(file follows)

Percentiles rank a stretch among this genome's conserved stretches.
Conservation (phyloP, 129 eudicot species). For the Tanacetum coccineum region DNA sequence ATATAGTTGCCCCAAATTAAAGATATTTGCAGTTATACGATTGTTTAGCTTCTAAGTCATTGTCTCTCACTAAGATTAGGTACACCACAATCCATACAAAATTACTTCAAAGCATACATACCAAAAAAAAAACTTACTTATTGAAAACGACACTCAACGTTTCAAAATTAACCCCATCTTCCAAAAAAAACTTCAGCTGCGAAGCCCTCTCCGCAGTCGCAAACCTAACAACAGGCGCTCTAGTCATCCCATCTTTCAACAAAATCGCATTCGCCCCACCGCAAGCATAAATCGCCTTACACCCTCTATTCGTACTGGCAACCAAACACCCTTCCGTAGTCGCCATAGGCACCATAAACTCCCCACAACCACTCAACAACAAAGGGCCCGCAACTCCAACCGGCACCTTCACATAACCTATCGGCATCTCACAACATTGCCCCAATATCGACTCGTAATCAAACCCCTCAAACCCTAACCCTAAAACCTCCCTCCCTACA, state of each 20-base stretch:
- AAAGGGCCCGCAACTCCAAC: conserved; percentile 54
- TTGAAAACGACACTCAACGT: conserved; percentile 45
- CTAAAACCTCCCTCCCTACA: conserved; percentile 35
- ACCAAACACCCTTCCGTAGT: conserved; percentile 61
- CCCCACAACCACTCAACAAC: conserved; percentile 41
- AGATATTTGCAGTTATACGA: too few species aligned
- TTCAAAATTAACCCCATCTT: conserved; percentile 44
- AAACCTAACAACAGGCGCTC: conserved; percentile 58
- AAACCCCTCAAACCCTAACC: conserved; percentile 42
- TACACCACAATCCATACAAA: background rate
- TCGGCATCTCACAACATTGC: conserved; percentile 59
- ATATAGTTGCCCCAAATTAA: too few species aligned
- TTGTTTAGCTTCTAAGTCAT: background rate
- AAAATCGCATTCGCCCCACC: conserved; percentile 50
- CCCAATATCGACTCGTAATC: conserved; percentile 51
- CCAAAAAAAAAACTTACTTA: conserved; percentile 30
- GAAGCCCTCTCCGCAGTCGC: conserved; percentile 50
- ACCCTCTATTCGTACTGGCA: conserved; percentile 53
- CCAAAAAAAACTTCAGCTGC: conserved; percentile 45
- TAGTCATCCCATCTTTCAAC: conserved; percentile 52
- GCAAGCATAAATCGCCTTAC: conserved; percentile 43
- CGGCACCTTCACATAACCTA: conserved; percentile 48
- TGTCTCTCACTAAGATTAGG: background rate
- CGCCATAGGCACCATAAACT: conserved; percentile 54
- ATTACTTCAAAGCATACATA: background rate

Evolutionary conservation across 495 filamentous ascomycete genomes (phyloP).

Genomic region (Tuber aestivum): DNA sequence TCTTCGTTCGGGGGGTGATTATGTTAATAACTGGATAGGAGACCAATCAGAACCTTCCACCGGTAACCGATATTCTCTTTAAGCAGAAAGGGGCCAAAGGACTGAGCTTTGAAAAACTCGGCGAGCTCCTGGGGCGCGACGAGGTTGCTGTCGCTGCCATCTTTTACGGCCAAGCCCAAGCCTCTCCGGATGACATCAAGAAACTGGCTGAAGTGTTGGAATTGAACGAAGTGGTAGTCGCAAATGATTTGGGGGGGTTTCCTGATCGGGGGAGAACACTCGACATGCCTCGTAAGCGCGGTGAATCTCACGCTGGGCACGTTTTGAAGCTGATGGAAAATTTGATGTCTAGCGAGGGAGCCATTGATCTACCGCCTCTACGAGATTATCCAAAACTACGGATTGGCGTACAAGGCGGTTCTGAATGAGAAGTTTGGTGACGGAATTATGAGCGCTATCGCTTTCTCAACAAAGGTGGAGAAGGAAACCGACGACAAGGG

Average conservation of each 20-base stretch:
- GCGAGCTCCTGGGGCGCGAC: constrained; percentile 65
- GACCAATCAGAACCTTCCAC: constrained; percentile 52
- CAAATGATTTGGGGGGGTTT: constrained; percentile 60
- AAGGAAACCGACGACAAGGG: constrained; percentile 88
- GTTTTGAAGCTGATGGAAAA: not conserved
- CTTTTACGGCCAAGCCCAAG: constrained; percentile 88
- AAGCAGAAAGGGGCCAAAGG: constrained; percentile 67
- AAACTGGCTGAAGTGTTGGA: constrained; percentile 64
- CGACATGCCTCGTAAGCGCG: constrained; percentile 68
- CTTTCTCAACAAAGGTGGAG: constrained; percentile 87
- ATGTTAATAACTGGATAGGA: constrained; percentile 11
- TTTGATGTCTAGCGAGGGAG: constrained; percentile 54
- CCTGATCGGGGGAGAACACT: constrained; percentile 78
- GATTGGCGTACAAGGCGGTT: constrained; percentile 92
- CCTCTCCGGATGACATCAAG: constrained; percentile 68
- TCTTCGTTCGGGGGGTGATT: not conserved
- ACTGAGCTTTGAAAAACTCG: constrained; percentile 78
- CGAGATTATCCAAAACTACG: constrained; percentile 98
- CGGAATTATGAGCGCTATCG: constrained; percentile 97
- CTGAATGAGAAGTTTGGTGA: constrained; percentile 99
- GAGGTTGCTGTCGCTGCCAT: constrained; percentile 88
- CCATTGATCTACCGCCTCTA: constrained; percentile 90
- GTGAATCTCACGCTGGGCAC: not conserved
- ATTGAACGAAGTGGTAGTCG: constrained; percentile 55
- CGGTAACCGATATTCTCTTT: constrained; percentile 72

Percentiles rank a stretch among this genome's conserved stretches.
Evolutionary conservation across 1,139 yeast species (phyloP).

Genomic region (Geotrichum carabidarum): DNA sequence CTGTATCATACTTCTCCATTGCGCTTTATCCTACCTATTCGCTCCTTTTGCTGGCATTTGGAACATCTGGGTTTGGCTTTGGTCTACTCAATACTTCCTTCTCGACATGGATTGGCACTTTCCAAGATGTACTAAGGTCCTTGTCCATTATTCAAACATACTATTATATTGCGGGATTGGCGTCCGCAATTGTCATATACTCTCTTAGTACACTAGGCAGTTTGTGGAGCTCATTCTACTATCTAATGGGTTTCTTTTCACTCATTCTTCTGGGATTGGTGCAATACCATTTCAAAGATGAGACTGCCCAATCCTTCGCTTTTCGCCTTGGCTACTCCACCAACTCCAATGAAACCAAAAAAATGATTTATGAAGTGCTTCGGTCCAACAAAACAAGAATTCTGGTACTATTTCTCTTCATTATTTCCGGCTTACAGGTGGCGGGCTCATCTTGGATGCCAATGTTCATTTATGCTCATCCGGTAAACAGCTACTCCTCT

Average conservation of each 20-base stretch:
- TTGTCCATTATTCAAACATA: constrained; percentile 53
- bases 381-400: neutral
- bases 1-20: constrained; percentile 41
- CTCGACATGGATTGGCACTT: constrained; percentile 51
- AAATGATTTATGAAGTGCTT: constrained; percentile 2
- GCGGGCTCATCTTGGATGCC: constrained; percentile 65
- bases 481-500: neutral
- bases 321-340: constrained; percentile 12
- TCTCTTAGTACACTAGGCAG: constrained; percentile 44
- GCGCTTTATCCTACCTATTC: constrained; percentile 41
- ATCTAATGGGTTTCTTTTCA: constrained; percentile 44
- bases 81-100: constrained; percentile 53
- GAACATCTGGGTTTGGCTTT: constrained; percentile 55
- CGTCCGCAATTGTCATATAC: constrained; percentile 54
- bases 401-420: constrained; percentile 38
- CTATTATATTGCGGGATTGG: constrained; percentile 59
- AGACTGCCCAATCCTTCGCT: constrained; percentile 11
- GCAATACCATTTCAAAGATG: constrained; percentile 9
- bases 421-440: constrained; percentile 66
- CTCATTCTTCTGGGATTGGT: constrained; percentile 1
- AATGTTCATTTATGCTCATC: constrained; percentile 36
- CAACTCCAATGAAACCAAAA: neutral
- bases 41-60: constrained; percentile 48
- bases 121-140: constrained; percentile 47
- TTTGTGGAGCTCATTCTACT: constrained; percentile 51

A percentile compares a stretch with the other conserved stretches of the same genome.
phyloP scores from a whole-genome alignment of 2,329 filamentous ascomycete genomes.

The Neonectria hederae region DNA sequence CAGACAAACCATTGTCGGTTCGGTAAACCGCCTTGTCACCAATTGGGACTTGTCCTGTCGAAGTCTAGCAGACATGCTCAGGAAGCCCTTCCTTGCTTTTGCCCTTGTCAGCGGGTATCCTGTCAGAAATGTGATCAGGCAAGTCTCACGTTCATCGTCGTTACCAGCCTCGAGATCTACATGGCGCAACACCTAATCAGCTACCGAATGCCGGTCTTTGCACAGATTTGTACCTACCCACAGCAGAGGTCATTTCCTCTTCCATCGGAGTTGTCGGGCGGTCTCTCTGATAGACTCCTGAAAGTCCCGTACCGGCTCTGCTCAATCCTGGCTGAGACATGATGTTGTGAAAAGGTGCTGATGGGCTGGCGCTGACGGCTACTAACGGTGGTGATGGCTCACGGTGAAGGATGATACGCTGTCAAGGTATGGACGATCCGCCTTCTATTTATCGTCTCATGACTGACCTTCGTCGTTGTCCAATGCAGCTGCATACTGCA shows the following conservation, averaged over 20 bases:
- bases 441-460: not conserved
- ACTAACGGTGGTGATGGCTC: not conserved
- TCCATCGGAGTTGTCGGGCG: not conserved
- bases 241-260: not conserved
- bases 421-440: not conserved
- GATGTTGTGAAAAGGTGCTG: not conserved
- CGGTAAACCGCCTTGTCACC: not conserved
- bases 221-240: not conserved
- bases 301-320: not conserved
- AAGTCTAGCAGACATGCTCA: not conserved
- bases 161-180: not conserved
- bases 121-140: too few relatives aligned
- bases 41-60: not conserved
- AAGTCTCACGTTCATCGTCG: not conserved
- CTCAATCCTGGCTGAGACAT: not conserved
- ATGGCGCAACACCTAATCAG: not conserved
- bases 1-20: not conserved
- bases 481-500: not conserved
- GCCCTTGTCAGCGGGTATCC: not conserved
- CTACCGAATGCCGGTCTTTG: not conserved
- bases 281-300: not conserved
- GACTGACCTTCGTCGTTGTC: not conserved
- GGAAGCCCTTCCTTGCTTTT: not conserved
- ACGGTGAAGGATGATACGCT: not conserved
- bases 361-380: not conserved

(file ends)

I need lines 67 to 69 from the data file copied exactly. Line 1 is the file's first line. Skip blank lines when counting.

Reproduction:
- bases 321-340: constrained; percentile 12
- TCTCTTAGTACACTAGGCAG: constrained; percentile 44
- GCGCTTTATCCTACCTATTC: constrained; percentile 41